The Colonel stood looking down at the girl's corpse for a moment, thinking...
You weren't ready.
You thought a revolution could be a simple, happy thing: you and thousands of your friends in the street, yelling and screaming and throwing things (sometimes on fire) at the cops, and The Powers That Be would inevitably fold before the justice! righteous anger! people united! and you'd get whatever it was you were demonstrating - no, rioting- for. These are different times and we must call things by their correct names now, for the sake of clarity. Whatever you were rioting about.
You had no idea what the fuck you were getting into.
Your friends told you the nukes that destroyed Washington and Chicago (and almost got LA and Houston) were a gift, a gift of new possibilities, where The People could take charge and throw out the corrupt Old Order and everyone would live in peace and happiness and nobody would starve or be denied anything. Your friends convinced you to come out for one last demonstration. Of course it turned into a riot.
You didn't understand that the rules had changed forever.
Your friends thought the new President, who just days ago had been a national joke when her fellow Congressmen elected her Speaker of the House in her freshman term, would be a pushover. An easy mark. Your friends thought the EMP pulse that crippled every piece of advanced electronics on the continent would be an advantage. (They were never that good at science, really; those nerds didn't have much interest in your politics, either, or they would have told you otherwise.) The concept of contingency plans was something out of the diseased, drug-addled conspiracy fantasies of paranoid screenwriters.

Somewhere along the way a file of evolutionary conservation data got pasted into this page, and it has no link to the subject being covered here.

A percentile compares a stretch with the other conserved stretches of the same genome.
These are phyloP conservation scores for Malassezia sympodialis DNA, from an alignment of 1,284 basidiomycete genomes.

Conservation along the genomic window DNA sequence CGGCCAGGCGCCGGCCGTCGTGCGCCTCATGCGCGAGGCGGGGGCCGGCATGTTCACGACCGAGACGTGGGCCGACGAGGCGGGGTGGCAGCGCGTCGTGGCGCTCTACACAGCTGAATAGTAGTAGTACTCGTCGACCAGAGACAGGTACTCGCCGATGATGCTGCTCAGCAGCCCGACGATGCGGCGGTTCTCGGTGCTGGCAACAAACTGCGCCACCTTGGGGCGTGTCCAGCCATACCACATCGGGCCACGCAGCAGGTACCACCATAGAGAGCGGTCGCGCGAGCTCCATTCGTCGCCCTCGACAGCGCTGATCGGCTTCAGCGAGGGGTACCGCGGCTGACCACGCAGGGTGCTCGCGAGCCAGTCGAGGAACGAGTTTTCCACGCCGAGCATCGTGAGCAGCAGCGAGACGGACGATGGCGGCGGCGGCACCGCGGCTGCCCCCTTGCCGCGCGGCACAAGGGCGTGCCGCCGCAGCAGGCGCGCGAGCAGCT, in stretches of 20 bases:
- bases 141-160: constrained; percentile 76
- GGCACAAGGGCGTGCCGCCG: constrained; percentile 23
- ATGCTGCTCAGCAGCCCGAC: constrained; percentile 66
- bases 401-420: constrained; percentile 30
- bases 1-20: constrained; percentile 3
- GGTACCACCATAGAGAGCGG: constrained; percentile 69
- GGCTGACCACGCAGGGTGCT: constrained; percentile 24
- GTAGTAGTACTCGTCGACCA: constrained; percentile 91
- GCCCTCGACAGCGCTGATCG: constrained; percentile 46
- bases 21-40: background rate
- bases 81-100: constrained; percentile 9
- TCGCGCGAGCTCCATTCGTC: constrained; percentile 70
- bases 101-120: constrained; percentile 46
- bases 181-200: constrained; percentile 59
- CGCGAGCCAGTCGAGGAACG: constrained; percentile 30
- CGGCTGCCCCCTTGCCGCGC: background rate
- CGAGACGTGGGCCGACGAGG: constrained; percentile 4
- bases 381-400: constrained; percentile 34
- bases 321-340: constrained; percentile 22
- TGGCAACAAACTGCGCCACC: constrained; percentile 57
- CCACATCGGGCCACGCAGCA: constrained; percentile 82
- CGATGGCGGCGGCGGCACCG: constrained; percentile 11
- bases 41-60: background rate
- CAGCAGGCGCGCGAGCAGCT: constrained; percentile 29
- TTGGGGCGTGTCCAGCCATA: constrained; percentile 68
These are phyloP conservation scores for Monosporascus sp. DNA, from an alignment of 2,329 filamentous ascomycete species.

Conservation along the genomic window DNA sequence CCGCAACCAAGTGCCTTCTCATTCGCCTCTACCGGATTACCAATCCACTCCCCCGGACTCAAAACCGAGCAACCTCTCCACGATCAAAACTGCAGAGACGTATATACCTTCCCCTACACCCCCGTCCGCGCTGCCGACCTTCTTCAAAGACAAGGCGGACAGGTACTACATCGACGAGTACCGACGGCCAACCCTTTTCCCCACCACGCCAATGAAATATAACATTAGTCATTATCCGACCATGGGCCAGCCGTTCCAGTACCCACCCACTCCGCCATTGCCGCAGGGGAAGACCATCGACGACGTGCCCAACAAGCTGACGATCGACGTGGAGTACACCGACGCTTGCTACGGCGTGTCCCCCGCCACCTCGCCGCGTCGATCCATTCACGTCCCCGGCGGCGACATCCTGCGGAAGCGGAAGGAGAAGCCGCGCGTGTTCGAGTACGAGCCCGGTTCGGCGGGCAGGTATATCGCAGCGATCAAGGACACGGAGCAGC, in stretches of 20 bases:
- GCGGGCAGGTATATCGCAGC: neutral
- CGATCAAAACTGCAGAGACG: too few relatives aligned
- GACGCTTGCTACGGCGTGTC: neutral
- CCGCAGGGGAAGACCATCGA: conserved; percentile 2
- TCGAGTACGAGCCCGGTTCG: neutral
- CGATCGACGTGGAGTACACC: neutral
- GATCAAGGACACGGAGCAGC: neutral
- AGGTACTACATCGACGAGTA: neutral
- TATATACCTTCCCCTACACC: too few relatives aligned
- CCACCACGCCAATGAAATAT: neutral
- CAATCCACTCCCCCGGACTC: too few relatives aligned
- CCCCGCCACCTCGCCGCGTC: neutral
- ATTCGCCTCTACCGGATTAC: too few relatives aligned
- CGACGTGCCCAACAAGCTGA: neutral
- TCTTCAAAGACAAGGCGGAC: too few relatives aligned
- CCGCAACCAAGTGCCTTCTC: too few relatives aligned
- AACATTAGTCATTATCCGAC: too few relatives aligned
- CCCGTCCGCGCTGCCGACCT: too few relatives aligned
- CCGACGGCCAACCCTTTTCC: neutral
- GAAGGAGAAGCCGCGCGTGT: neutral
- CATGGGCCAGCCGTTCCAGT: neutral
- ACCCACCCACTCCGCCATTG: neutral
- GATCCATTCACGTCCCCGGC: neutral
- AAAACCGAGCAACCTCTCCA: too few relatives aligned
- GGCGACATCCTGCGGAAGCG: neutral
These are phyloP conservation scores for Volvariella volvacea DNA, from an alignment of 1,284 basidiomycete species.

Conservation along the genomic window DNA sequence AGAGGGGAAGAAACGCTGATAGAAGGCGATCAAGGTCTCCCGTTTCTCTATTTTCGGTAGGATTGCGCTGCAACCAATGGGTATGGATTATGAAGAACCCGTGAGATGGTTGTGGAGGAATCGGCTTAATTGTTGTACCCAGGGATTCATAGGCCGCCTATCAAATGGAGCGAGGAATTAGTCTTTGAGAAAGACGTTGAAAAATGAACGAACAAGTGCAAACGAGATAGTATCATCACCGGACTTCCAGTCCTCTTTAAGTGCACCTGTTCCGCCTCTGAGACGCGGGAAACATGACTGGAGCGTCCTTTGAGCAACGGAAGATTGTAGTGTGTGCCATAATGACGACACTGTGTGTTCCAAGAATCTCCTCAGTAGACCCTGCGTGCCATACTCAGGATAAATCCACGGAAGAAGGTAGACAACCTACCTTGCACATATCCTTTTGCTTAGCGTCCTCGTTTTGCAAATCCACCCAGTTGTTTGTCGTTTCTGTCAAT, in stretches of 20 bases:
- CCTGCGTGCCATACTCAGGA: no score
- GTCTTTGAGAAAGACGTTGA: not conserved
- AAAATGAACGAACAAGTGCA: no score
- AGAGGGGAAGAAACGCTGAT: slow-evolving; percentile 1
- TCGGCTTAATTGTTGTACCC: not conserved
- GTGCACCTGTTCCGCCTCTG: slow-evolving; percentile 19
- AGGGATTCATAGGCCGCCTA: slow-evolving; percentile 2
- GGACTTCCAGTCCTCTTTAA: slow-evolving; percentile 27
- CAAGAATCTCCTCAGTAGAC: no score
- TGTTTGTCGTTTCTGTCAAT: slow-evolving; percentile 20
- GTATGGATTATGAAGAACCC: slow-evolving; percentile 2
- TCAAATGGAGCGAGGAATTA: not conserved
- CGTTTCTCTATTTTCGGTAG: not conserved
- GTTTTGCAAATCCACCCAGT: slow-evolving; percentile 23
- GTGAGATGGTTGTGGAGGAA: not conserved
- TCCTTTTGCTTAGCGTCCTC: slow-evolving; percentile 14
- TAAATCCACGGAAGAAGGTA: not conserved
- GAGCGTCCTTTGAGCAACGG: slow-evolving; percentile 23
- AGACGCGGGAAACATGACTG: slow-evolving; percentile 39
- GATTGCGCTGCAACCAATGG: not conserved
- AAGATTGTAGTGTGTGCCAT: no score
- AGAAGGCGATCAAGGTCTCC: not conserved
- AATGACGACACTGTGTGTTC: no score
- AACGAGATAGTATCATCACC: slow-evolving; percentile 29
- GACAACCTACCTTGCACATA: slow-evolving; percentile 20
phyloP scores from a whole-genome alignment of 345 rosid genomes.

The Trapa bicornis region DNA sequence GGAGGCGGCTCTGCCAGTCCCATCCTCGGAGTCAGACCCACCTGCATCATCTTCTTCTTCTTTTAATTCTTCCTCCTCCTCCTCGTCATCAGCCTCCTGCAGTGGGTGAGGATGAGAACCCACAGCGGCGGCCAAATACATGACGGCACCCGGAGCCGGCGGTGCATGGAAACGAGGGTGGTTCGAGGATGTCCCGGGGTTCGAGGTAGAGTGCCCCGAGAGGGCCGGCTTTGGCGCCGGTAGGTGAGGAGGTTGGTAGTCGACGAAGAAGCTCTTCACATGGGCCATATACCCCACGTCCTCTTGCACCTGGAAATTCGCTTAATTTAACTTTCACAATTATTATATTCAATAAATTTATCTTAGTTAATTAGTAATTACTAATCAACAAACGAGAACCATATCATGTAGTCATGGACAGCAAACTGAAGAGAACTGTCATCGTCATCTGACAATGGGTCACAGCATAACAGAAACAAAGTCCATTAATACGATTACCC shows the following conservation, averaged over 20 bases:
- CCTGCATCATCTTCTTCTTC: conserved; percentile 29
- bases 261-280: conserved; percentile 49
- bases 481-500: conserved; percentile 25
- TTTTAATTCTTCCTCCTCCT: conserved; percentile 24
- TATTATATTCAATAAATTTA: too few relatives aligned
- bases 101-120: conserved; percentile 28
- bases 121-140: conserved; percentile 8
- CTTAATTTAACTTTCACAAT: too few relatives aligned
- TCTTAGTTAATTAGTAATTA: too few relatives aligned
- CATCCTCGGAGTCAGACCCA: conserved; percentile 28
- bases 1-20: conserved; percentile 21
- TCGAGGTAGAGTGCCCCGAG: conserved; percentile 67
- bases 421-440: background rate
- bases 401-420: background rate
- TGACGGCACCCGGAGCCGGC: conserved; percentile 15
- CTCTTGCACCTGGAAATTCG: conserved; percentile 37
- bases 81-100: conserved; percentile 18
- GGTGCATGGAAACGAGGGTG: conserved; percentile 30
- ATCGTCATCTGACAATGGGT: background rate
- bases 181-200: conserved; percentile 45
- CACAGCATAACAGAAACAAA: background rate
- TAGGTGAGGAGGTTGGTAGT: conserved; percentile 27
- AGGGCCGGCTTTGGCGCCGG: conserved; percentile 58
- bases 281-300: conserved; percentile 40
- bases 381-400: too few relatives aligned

It must have been a terrible shock to you when the police didn't show up, and the soldiers did. When the molotails started flying, the troops followed orders, and you all tried to run instead of doing the only thing that would have saved your lives. (You never were very good at listening, were you?) You ran, only to run into the blocking squads behind and around you, and they opened fire. The rules had changed, you see; as a nation at war, this sort of business wasn't just a stretchy interpretation of the right to peaceable assembly any more (except you weren't being too peaceable, were you?) and free speech, it was insurrection. Rebellion. Not a police matter any more.
Live in your world. Die in mine.
...he knelt beside the girl's body, ignoring the blood from the multiple gunshot wounds that made the Che Guevara T-shirt almost indecipherable, and gently closed her eyes.
Standing, he looked at his headquarters squad, which surrounded him in a loose diamond and anxiously watched the roofs for snipers. "Vamos, compadres," he said.
Quietly, they moved off down the street, stepping carefully between the bodies as they went.